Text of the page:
Organic Rankine cycle power systems represent a viable and efficient solution for the exploitation of medium-to-low temperature heat sources. Despite the large number of commissioned units, there is limited literature on the design and optimization of organic Rankine cycle power systems considering multistage turbine design. This work presents a preliminary design methodology and working fluid selection for organic Rankine cycle units featuring multistage axial turbines. The method is then applied to the case of waste heat recovery from a large marine diesel engine. A multistage axial turbine model is presented and validated with the best available data from literature. The methodology allows the identification of the most suitable working fluid considering the trade-off between cycle and multistage turbine designs. The results of the optimization of cycle and turbine suggest that the fluid n-butane yields the best compromise in terms of cycle net power output, turbine cost and efficiency for the considered case study. When a conservative design approach is adopted, the turbine features a two-stage configuration with supersonic converging nozzles and post-expansion. Conversely, a single-stage turbine featuring a supersonic converging-diverging nozzle and Mach number up to 2 is the resulting ideal choice when a more advanced design approach is implemented.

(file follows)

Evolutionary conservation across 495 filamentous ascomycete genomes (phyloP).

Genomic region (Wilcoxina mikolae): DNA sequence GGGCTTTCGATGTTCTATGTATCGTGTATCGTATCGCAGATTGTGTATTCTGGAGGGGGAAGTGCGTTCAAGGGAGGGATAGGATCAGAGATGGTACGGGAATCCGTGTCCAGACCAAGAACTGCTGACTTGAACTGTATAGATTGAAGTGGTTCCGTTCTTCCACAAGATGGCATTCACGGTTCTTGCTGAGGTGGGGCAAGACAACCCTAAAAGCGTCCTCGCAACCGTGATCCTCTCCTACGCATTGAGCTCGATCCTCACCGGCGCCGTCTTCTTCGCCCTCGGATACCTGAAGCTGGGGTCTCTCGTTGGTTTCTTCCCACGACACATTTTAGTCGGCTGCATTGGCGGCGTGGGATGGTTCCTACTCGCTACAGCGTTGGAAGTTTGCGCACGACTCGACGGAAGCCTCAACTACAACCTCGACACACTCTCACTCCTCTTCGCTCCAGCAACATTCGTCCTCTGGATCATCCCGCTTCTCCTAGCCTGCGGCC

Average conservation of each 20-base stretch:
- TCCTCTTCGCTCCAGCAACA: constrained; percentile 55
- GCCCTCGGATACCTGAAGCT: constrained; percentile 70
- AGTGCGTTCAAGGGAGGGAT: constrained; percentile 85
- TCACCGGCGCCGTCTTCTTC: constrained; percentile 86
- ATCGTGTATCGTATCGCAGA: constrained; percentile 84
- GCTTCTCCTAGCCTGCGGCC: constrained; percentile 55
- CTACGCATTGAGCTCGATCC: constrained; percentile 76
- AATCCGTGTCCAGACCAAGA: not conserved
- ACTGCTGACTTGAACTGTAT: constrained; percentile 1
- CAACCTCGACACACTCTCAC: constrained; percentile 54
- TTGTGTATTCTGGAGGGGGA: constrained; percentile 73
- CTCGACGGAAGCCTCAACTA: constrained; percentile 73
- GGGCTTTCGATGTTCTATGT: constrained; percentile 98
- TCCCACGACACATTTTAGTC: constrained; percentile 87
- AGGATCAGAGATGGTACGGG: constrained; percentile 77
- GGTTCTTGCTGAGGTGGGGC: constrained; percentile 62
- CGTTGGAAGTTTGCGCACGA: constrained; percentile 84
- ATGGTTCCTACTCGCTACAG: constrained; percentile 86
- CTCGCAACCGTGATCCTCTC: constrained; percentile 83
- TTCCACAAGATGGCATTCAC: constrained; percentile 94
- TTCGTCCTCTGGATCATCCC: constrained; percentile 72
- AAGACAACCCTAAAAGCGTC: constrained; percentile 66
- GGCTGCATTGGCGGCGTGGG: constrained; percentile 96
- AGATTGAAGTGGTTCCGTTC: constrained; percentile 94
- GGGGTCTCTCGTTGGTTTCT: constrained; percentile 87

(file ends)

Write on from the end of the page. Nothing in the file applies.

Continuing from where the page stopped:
|Titolo:||Optimization of organic Rankine cycle power systems considering multistage axial turbine design|
|Data di pubblicazione:||2018|
|Appare nelle tipologie:||01.1 Articolo in Rivista|
File in questo prodotto:
|103-APEN-ORC.pdf||Articolo principale||PDF editoriale||Accesso riservato|